The Hidden Health Benefits of Tea

The Hidden Health Benefits of Tea

People worldwide have been drinking tea for thousands of centuries, and for a good reason. Numerous studies have shown that various teas may boost your immune system, fight off inflammation, and even ward off cancer and heart disease.

While some brews provide more health advantages than others, there’s plenty of evidence that regularly drinking tea can impact your wellness.

Put the kettle on because we’re sharing some of the most significant benefits hidden in the world’s most popular teas.


White Tea

Known to have a delicate flavour, white tea comes from the Camellia sinensis plant native to China and India. It is also the least processed tea variety.

Analysis shows it may be the most effective tea in fighting various forms of cancer thanks to its high level of antioxidants. White tea may also be good for your teeth since it contains a high source of fluoride, catechins and tannins that can strengthen teeth, fight plaque, and make them more resistant to acid and sugar.

This variety also offers the least caffeine, making it an intelligent choice for tea drinkers who want to avoid or limit caffeine consumption.


Herbal Tea

Herbal teas, sometimes called tisanes, are very similar to white teas, but they contain a blend of herbs, spices, fruits, other plants, and tea leaves. Herbal teas don’t contain caffeine, so they’re known for their calming properties.

There are numerous types of herbal teas, all with their unique benefits. Some of the most popular herbal teas include:

Chamomile tea - helps reduce menstrual pain and muscle spasms, improve sleep and relaxation and reduce stress.

Rooibos - enhances blood pressure and circulation, boosts good cholesterol while lowering bad cholesterol, keeps hair strong and skin healthy, and provides relief from allergies.

Peppermint - retains menthol, which can soothe an upset stomach and serve as a cure for constipation, irritable bowel syndrome and motion sickness. This tea variety also offers pain relief from tension headaches and migraines.

Ginger - helps fight against morning sickness, can be used to treat chronic indigestion and helps relieve joint pain caused by osteoarthritis.

Hibiscus/Roselle - Lowers blood pressure and fat levels, improves overall liver health, can curb cravings for unhealthy sweets, and may prevent the formation of kidney stones.


Green Tea

Green tea originates in China, where the leaves are processed with heat using a pan-firing or roasting method and in Japan, the leaves are more commonly steamed.

Green tea is exceptionally high in flavonoids that can help boost your heart health by lowering bad cholesterol and reducing blood clotting. Studies show this type of tea can also help lower blood pressure, triglycerides and total cholesterol.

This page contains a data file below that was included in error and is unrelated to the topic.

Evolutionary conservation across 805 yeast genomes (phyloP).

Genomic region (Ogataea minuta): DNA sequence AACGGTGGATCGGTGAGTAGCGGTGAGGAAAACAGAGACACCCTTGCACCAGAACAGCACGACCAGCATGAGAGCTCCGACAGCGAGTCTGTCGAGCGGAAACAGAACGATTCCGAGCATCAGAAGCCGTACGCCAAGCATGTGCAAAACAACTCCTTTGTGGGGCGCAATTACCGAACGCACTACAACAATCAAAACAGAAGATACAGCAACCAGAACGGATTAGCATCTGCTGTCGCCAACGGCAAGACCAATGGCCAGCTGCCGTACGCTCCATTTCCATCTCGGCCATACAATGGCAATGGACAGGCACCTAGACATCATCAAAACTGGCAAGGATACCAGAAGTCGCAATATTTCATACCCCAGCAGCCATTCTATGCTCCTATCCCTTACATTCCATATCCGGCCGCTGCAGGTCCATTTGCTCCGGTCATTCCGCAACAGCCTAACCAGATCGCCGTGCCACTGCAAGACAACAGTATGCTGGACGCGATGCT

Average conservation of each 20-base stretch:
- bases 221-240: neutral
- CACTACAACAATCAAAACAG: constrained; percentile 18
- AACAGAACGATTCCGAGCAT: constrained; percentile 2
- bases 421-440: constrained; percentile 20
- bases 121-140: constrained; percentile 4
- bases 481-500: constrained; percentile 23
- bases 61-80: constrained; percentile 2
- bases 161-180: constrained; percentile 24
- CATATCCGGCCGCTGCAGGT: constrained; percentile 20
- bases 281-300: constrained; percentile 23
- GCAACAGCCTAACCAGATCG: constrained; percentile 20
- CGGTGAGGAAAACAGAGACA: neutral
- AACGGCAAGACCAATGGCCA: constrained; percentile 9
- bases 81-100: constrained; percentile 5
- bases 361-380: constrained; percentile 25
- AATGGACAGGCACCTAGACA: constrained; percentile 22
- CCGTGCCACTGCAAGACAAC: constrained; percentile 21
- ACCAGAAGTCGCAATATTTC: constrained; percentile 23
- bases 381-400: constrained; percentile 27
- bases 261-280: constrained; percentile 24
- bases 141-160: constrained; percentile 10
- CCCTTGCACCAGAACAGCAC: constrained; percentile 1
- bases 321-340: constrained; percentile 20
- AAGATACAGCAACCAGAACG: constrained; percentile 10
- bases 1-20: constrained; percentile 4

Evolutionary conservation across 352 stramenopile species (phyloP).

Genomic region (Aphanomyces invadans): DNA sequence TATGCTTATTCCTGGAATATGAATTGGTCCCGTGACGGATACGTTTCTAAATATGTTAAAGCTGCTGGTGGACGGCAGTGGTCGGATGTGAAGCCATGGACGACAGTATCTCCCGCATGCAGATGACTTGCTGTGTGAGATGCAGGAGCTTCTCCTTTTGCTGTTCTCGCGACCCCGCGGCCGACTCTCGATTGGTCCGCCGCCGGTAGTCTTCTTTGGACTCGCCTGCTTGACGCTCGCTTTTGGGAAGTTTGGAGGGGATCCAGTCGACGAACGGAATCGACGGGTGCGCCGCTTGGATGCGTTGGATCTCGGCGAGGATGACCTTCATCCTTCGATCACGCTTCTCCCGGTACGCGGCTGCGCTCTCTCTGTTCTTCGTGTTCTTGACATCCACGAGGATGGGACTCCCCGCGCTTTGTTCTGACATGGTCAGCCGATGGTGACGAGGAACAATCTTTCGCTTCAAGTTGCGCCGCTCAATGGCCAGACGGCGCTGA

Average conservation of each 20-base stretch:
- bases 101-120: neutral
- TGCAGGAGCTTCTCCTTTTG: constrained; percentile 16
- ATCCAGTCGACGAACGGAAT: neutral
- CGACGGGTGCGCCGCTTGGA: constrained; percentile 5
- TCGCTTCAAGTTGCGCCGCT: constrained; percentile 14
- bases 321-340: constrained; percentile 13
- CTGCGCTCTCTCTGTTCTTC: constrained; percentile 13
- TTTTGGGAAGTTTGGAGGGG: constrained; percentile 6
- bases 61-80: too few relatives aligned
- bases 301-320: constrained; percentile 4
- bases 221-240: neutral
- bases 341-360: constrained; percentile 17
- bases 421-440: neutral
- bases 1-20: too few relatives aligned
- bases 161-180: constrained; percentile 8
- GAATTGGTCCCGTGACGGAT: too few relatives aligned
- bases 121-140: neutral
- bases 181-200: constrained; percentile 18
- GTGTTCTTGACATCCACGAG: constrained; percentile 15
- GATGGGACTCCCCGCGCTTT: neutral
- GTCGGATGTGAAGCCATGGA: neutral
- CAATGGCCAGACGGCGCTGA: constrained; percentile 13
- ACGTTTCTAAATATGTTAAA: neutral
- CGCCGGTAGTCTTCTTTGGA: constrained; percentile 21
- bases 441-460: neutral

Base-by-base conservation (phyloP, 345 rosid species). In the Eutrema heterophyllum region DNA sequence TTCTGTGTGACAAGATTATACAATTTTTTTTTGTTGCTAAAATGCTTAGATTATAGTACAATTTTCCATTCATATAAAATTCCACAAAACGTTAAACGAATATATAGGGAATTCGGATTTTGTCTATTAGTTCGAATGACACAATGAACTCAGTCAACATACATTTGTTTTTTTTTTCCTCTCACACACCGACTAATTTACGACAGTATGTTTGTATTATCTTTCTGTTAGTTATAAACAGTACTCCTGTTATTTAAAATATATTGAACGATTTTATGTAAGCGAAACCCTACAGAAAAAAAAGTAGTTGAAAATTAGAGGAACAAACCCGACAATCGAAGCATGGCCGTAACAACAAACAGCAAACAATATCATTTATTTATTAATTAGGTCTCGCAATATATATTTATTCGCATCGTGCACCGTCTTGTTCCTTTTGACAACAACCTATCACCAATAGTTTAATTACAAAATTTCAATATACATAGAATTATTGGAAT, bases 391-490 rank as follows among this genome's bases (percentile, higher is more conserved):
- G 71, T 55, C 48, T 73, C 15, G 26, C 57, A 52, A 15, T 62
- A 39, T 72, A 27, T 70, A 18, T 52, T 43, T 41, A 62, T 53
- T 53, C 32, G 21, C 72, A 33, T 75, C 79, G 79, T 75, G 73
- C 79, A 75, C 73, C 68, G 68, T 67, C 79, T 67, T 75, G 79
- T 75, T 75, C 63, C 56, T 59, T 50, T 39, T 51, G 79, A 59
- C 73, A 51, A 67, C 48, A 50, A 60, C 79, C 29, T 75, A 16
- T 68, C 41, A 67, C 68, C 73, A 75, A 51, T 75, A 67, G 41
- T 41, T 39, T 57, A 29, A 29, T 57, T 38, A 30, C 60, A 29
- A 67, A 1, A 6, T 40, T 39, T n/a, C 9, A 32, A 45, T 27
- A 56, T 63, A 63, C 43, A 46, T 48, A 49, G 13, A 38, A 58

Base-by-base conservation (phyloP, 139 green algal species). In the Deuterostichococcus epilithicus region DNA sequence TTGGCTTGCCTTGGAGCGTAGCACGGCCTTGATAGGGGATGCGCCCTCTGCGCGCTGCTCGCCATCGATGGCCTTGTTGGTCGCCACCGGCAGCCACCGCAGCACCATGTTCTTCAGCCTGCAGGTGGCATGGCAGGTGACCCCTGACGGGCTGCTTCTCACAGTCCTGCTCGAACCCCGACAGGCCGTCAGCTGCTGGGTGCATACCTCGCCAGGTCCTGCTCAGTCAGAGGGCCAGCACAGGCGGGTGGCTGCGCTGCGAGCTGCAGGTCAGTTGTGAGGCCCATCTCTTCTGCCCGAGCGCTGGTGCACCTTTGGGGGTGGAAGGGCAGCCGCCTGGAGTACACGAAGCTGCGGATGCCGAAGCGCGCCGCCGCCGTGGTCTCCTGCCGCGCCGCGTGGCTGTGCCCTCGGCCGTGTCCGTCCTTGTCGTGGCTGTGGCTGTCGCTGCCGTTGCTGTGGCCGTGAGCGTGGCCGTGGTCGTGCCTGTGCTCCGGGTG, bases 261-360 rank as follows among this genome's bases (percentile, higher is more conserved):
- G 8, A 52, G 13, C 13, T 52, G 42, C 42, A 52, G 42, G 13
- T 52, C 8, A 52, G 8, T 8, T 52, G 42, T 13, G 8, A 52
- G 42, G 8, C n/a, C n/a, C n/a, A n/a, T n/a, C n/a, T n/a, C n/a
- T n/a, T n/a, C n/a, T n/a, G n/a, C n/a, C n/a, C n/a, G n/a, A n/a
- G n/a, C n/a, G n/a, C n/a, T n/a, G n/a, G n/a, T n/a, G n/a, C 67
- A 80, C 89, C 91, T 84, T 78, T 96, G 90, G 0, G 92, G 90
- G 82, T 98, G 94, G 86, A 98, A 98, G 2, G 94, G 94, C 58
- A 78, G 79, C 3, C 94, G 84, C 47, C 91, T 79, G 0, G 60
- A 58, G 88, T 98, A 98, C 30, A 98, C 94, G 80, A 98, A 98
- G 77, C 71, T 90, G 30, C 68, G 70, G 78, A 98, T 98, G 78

Other research has found that green tea has a possible impact on liver, breast, prostate and colorectal cancers. This tea variety has also been shown to be anti-inflammatory, which helps keep your skin clear and glowing.

In recent years, matcha - a form of green tea - has become popular. Matcha is a very fine, high-quality green tea powder made from the entire leaves of tea bushes produced in the shade. Since it is the only form of tea in which the leaves are ingested, matcha contains even more antioxidants than that regular green tea. In fact, some have suggested that one cup of matcha is the equivalent of 10 cups of traditional green tea.


Black Tea

Black tea is made from the leaves of the Camellia sinensis plant, the same plant that’s used to make green tea. However, the leaves are dried and fermented, giving black tea a darker colour and richer flavour.

Unlike many other varieties, black tea is caffeinated, so monitoring your intake is essential. When you pour yourself a cup of black tea, you benefit from flavonoids that combat inflammation and support healthy immune function.

Nevertheless, you don’t have to merely drink black tea to benefit from its nutritional properties. It can be steamed, cooled and then pressed on minor cuts, scrapes and bruises to relieve pain and reduce swelling. A black tea bath can also ease inflammation caused by skin rashes and conditions such as poison ivy.


Oolong Tea

Oolong tea is a traditional Chinese tea variety made from the same plant used to make green and black teas. The difference is how the tea is processed: Green tea is not allowed to oxidize much, but black tea is allowed to oxidize until it turns black. Oolong tea is between the two, so it is partially oxidized. This partial oxidation is responsible for oolong tea’s colour and characteristic taste.

Oolong tea is notable for containing l-theanine, an amino acid that reduces anxiety and increases alertness and attention. Scientists have found that l-theanine can help prevent cognitive diseases such as Parkinson’s and Alzheimer’s.

Oolong tea is also high in polyphenols, linked to lowering inflammation, preventing cancer growth, and decreasing type 2 diabetes risk.

No matter your choice, each and every type of tea you choose or select will definitely contain some health and wellness benefits. Add them all to your tea cabinet, and savour them daily by changing your choices. Now that would make you a tea enthusiast!

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